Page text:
“You’re not as angry.” 

The first thing I noticed, and what seems to be a universal experience, is that it’s impossible to stay focused for more than a few seconds. You think about that thing you need to do later. You shift your position. You become irritated that you’re such a bad meditator. The phrase commonly used to describe this is“monkey mind” and your inability to control it is frustrating. 

It’s why Pema Chödrön says, “Our mental habits are ancient and take a while to unwind. So we need to practice with patience, intelligence, and gentleness.” She teaches you to think of your thoughts as clouds passing by. Instead of clinging to them, notice them as a detached observer, without judgment, without berating yourself. It can help to simply label thoughts as “thinking,” a gentle trigger to focus on your breath again. 

Over the following months, I never experienced a major insight or epiphany. One day though, over dinner, my 9-year-old daughter said to me, “You’re not as angry.” I was a bit stunned. I looked across the table at my wife who said, “It’s true.” I reflected on it later, and felt that I had indeed become calmer and happier.

Calm, Compassion, Clarity, Confidence

With more research, particularly reading the work of Dr. Dan Siegel, I’ve come to think of meditation as a simple process for training your mind, for learning how to make the most of it. What makes a difference for me isn't the idea of a serene experience each morning. It’s the tens of thousands of times I've practiced calmly focusing my attention on the present moment. 

The more you do it, the more you develop a kind of “meta-awareness” - an awareness of what you’re thinking as you’re thinking it. I don’t claim to have perfected such an ability, but I’ve experienced glimpses of how powerful it can be. The benefits include what I think of as “the 4 Cs.”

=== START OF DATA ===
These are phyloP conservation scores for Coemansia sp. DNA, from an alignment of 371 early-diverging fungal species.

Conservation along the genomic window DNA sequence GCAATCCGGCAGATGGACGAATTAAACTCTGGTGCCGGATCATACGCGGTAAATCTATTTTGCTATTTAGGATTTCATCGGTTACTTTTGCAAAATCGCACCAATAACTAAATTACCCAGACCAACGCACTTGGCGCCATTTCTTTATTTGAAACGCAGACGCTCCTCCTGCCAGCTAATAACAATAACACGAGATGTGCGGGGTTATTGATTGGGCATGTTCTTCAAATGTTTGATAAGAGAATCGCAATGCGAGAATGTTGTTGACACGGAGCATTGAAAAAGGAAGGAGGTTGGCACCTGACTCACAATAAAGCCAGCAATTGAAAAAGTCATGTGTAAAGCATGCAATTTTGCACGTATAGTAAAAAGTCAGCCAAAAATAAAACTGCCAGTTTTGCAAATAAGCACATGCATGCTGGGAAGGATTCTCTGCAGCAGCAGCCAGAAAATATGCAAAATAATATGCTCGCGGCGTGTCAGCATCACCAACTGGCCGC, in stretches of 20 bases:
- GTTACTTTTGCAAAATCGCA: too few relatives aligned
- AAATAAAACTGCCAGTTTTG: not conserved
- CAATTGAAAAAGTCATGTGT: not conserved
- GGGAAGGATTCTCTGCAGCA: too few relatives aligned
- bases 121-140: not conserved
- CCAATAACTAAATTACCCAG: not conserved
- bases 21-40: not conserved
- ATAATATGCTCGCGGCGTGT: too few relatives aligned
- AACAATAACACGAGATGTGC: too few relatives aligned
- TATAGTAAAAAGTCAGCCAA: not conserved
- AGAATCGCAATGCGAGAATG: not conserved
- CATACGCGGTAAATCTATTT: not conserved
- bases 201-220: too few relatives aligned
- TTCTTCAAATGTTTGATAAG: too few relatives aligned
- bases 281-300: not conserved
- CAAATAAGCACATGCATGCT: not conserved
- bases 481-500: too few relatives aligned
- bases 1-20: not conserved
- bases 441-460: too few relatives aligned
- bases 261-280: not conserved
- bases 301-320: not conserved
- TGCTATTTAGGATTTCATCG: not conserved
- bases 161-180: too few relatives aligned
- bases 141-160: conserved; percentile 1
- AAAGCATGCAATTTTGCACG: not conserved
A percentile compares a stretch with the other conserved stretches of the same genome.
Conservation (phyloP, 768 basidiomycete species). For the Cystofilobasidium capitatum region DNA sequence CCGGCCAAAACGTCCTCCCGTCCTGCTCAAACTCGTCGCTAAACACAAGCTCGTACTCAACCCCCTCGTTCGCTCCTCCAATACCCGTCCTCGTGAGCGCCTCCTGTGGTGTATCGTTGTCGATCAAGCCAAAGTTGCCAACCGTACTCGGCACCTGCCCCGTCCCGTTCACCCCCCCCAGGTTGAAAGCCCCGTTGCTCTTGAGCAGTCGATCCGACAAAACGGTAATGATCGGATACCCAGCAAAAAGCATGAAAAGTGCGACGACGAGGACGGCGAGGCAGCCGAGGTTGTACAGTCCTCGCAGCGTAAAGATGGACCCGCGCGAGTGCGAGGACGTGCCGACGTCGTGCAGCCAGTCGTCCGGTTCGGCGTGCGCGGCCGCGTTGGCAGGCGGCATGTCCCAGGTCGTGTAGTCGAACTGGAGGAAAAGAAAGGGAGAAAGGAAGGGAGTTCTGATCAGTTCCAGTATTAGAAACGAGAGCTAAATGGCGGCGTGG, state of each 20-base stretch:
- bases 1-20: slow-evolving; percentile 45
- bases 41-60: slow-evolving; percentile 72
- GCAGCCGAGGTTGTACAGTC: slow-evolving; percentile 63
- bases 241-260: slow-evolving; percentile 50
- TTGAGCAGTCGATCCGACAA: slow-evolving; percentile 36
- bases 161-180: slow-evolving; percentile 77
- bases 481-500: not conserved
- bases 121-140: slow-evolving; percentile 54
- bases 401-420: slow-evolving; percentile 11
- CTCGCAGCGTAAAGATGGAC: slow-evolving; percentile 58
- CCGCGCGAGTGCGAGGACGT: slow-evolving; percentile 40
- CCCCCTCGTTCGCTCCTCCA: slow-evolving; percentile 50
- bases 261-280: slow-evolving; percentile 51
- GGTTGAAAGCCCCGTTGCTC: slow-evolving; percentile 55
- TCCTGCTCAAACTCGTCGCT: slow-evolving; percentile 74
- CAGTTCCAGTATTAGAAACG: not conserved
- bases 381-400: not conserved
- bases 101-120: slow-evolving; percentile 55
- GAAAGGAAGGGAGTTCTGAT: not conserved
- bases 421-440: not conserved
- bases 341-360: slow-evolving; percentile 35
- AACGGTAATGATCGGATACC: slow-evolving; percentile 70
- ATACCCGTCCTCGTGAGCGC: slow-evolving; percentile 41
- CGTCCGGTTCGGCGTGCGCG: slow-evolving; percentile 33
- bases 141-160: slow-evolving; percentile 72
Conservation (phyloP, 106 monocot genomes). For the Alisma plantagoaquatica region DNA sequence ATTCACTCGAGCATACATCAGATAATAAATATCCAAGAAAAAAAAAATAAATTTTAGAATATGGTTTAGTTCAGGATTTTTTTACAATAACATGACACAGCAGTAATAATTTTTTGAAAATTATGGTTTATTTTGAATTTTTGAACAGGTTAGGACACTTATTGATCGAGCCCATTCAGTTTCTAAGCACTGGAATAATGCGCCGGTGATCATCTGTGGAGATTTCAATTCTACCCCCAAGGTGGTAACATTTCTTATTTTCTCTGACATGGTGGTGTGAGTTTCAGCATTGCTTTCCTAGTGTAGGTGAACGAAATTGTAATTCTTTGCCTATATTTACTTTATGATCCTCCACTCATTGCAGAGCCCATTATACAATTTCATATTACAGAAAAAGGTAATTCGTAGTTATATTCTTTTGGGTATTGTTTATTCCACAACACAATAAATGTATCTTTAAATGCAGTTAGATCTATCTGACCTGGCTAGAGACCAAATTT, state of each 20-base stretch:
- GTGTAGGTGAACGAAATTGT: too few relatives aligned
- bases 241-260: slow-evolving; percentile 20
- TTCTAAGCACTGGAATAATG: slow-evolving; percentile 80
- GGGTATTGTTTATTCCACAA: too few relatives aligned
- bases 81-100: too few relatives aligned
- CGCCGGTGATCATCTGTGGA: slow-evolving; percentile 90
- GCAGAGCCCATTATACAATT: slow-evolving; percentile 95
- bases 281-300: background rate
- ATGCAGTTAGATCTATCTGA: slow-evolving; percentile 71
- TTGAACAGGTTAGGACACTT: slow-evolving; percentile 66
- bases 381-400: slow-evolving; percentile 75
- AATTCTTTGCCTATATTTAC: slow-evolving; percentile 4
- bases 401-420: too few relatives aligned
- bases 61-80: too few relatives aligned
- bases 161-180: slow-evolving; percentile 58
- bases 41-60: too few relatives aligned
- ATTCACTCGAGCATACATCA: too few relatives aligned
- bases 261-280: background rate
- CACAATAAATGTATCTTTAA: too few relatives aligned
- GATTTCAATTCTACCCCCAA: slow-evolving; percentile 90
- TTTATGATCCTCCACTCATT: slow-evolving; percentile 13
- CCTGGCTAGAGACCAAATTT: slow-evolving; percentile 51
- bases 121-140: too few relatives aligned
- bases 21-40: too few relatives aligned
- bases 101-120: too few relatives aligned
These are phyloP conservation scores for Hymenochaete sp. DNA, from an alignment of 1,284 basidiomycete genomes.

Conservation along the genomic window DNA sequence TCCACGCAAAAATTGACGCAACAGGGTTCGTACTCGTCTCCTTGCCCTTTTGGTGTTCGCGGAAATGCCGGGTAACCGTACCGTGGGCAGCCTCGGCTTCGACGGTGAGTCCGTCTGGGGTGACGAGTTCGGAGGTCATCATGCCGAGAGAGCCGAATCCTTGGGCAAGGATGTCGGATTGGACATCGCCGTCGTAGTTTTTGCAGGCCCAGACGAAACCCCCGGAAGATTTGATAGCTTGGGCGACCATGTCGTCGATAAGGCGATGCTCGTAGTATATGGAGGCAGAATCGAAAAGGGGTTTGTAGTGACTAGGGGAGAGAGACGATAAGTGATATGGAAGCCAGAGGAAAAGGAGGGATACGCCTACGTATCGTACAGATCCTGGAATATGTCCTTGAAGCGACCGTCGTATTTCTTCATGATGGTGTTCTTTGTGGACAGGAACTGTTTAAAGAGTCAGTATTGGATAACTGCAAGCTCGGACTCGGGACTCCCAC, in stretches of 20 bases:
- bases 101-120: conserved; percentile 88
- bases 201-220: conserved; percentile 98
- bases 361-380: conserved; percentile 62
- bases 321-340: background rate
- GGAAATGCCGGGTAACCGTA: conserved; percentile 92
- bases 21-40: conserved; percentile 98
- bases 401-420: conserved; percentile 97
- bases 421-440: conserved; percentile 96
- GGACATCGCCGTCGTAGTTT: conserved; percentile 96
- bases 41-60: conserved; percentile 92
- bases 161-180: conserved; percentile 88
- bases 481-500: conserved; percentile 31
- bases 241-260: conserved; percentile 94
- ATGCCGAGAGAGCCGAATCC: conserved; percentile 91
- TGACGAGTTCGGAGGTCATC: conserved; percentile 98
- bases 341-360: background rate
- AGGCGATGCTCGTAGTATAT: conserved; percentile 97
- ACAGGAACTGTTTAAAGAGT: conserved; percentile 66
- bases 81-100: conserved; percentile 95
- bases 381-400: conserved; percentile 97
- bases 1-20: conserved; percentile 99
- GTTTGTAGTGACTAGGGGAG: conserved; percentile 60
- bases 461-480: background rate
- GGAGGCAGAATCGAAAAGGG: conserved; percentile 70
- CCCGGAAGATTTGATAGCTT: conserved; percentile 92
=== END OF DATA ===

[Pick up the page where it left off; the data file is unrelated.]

Calm - I’m more aware of the triggers that cause me to react as they happen, and that awareness allows me to pause and proceed more mindfully.

Compassion - I’m more aware of my judgments about others, including my own inner critic’s voice. Being aware makes me more thoughtful - Is that really true? - and softens my attitude towards myself and others. 

Clarity - The less reactive and judgmental I am, the more purposeful and open I become. It’s like putting on glasses that let me see through the noise and drama.

Confidence - This isn’t about ego or arrogance, but more like walking on solid ground. Instead of doing something unthinkingly, I’m more mindful of what I’m doing and why I’m doing it.

Meditation and getting a glimpse of the four Cs is like learning to ride a bike with training wheels. Sometimes you lean heavily left or right, or teeter side to side. But there are those moments when you get it. I’m riding on two wheels! In that moment, you’re fully alive, and you can feel the sun and the wind and the joy. The next thing you know you’re relying on training wheels again, and you’re eager to keep practicing. 

I may never be like Pema Chödrön, but I can be a better me. The more I get a glimpse of calm, compassion, clarity, and confidence, the more motivated I am to practice. 

“The mind is very wild. The human experience is full of unpredictability and paradox, joys and sorrows, successes and failures. We can’t escape and of these experiences in the vast terrain of our existence. It it part of what makes life grand - and it is also why our minds take us on such a crazy ride. If we can train ourselves through meditation to be more open and more accepting onward the wild of our experience, if we can lean into the difficulties of life and the ride of our minds, we can become more settled and relaxed amid whatever life brings us.”
- Pema Chödrön, How to Meditate